Gender Affects Gene Expression During Depression
Men and women suffering from Major Depressive Disorder (MDD) experience opposite changes in gene expression of the same loci, according to a new study. The work, published in Biological Psychiatry, was carried out by researchers at the University of Pittsburg and the Centre for Addiction and Mental Health in Toronto, Canada, and involved examining the brains of deceased patients. The findings not only provide a clearer picture of disease pathology, but could also indicate that male and female MDD patients should be receiving different treatments.
MDD is known to affect men and women differently; females are twice as likely to be diagnosed and typically experience the condition more severely. The exact symptoms of the condition have also been seen to vary according to gender. Despite these differences, the majority of previous research into MDD has focused on male patients and, as a result, any pathological differences arising from gender have gone unrecorded.
To change this, the research team investigated gene expression data from eight separate datasets, four male and four female. Their study involved investigating post-mortem brain tissue from 26 male and 24 female MDD patients, with 50 unaffected samples as controls.
Their analysis found that the majority of the genes that were expressed abnormally in men were not the same genes that were being expressed abnormally in women. Out of 706 abnormally expressed genes in men and 882 abnormally expressed genes in women, only 73 genes were identified in both genders. Of those 73, only 21 of the gene expression changes were identified as being in ‘the same direction’ (i.e. both males and females overexpressed or underexpressed the gene). The remaining 52 overlapping genes were found to have changed in opposite directions (i.e. if male patients overexpressed the gene, females underexpressed it and vice versa).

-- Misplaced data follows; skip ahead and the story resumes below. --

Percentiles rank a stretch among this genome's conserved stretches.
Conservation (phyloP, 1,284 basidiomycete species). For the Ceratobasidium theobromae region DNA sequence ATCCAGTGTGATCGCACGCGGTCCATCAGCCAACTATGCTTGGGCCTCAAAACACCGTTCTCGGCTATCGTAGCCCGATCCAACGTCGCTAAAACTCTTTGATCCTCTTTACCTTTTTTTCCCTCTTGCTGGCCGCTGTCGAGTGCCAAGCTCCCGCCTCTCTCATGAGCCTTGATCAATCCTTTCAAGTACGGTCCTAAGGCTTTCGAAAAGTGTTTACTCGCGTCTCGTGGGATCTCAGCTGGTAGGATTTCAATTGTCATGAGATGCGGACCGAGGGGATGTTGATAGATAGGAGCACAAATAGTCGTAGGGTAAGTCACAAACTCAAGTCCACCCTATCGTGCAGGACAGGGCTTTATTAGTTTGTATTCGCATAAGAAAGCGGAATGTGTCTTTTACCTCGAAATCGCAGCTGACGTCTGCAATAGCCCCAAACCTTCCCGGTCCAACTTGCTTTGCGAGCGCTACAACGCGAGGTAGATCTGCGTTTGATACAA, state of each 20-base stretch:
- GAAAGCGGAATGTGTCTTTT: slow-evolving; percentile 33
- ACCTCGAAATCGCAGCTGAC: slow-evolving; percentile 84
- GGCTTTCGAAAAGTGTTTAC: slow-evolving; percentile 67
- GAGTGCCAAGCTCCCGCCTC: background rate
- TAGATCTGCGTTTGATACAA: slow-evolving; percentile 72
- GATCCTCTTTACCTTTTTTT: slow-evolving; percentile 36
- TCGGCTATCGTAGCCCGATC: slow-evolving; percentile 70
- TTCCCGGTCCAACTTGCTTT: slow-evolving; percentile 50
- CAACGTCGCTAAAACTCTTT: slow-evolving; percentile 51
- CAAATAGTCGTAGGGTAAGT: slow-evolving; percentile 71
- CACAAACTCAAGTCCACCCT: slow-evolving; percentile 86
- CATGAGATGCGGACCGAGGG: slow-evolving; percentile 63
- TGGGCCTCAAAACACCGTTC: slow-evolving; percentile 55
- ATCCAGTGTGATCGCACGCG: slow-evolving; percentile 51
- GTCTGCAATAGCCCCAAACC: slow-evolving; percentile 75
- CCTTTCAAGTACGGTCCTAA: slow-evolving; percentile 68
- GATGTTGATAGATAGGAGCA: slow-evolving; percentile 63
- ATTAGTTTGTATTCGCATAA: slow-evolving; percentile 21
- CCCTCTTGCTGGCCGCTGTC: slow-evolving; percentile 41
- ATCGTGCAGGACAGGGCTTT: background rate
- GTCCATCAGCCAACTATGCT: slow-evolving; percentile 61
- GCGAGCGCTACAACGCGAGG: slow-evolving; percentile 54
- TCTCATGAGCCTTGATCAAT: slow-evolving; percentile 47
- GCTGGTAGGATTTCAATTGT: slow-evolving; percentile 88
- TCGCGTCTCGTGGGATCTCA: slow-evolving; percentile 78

When considering gene function, the team found that women typically were experiencing increased expression of genes that affect synapse function and decreased expression of those affecting immunological activities. In contrast, male patients were demonstrating lower expression of genes influencing synaptic activity and increased expression of immunological genes.
The study involved analysing three regions of the brain that are implicated in mood regulation and MDD: the anterior cingulate cortex, dorsolateral prefrontal cortex, and the amygdala. The team found that the opposing changes in gene expression were also linked to which brain region they occurred in. For example, a male patient experiencing overexpression of a gene in the amygdala but underexpression of that same gene in the anterior cingulate cortex could be matched to a female patient experiencing underexpression of the gene in the amygdala and overexpression in the anterior cingulate cortex.
“To conclude, our study reveals divergent corticolimbic molecular changes in men and women with MDD,” the authors wrote. “Thus, it follows that potential novel treatments should target sex-specific pathology. For instance, our results suggest that treatments to suppress immune function may be more appropriate for men with MDD, while treatments that boost immune function may be more appropriate for women with MDD. Alternatively, future treatments may aim to target the limited shared pathology present in both men and women with MDD. The implications of MDD cell-specific changes between men and women remain to be further investigated.”